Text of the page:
When I heard this book was coming, I looked forward to it so much I wondered if it might prove a disappointment. I needn’t have worried. In my opinion, Stella Riley never fails to hit the mark. The story-line may not be hugely original but it is extremely engaging and moves along easily and at just the right pace to keep you turning pages. But the areas where, as always, Ms Riley really shines are in characterisation and dialogue. The writing throughout is extremely stylish, the dialogue is natural, often witty and the characters are so well-drawn you feel you know them personally.
As for Rockliffe – where do I start? Wow! As far as romantic leads go, he is outstanding. Charming, attractive and clever – but also fair-minded, possessed of a strong sense of humour and, above all, kind. This is a man who could probably get any girl he wanted but, though he knows he can seduce Adeline, he is by no means sure he can win her heart – a quality that I found particularly endearing. During the course of the book, we get to know him really well. The scene between him and Joanna, Adeline’s mother, was particularly touching. However, best of all, in the last chapter, we finally see him completely unravel. Everything he’s felt and thought for months comes pouring out in a torrent of emotion – and, if I have a favourite bit, this was probably it. Truthfully, I haven’t fallen this hard for a hero since Alex Deveril in ‘The Marigold Chain’.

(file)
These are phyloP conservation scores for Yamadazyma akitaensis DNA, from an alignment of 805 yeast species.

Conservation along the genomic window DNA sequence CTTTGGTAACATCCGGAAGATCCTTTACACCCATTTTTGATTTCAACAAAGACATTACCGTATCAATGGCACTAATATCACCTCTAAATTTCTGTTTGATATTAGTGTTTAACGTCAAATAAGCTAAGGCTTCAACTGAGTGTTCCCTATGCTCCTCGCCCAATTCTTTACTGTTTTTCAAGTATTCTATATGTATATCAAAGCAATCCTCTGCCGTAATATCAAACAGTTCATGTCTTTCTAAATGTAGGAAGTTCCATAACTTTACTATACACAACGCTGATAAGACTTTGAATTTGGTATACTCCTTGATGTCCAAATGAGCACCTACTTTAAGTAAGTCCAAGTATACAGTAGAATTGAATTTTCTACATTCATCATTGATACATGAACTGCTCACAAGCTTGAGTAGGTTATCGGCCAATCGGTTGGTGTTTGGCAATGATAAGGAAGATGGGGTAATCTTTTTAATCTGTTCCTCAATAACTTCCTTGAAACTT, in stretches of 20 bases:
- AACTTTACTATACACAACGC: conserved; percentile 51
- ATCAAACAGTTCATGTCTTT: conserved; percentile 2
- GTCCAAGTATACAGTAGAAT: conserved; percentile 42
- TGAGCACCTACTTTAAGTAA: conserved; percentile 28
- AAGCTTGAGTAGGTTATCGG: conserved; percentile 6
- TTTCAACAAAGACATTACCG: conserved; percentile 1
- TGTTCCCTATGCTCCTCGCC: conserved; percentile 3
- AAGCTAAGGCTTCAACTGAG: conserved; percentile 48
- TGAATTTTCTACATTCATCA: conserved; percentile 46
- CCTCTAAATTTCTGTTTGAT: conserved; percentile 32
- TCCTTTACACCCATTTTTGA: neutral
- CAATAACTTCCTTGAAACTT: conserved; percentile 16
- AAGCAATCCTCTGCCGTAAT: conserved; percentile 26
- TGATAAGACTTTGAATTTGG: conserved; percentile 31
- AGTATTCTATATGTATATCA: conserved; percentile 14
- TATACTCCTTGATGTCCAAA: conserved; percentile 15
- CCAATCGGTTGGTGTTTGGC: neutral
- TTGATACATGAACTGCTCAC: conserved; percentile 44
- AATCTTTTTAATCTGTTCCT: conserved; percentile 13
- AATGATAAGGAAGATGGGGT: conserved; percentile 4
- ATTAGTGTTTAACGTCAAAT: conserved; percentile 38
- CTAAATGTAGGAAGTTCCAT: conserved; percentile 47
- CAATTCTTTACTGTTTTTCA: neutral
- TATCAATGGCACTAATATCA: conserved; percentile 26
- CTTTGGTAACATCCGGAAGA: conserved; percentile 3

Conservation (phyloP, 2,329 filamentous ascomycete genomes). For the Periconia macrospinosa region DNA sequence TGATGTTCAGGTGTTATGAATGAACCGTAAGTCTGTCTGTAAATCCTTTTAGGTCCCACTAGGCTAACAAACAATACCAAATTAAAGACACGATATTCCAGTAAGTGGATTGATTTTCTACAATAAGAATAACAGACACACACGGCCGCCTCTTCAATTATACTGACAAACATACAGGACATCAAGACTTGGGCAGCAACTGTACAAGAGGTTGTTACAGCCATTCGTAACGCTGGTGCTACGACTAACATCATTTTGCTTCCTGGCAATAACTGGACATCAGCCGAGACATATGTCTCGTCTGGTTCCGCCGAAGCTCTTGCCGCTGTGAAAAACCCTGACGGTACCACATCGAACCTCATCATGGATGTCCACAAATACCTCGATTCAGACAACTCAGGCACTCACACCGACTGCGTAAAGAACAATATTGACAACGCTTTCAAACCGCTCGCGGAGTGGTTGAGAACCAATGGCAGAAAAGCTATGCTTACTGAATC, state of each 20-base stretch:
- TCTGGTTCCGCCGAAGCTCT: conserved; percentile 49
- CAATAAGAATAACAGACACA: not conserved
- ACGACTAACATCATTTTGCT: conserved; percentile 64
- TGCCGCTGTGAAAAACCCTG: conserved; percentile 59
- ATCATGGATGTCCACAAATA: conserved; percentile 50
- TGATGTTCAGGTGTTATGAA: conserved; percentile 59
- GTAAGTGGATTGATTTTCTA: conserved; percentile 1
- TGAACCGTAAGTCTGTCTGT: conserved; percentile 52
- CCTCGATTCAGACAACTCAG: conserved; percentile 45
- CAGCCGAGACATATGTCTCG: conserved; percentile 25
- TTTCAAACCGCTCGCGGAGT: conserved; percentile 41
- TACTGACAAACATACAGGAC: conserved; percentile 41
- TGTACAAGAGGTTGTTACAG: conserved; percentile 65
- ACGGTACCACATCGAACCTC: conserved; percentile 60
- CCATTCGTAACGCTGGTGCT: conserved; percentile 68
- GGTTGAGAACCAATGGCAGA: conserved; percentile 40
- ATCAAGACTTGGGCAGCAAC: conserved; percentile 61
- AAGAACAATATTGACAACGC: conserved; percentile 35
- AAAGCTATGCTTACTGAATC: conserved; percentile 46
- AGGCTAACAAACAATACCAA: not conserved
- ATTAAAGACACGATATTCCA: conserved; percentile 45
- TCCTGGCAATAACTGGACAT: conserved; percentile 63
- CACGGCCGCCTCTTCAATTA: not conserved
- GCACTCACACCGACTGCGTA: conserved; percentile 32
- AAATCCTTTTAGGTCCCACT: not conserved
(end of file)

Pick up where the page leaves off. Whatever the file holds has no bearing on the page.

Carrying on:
There is a great deal of sexual tension in the book and, though the sex scene itself is by no means explicit, it still creates a frisson or two. I get the impression that Ms Riley works on the assumption that, since we all know how it works, we don’t need a manual.
All the other characters are extremely believable. You understand why Adeline behaves the way she does; you want to give Diana a slap and wish Rockliffe knew the truth so he could kill the wicked uncle. The two big set-piece scenes are also brilliant; first the Franklin ball which turns into a farce and then, in the penultimate chapter, the Queensberry ball where everything finally comes to a head. The latter is fairly gut-wrenching but what an ending!
Apparently ‘A Splendid Defiance’ is coming next – and, though I haven’t come across a copy in years, I remember Justin Ambrose. Will I love him more than Rockliffe? It’s a tough call but one I look forward to making.
Please keep them coming Ms Riley. You’re making this reader very happy.
(reviewed 4 days after purchase)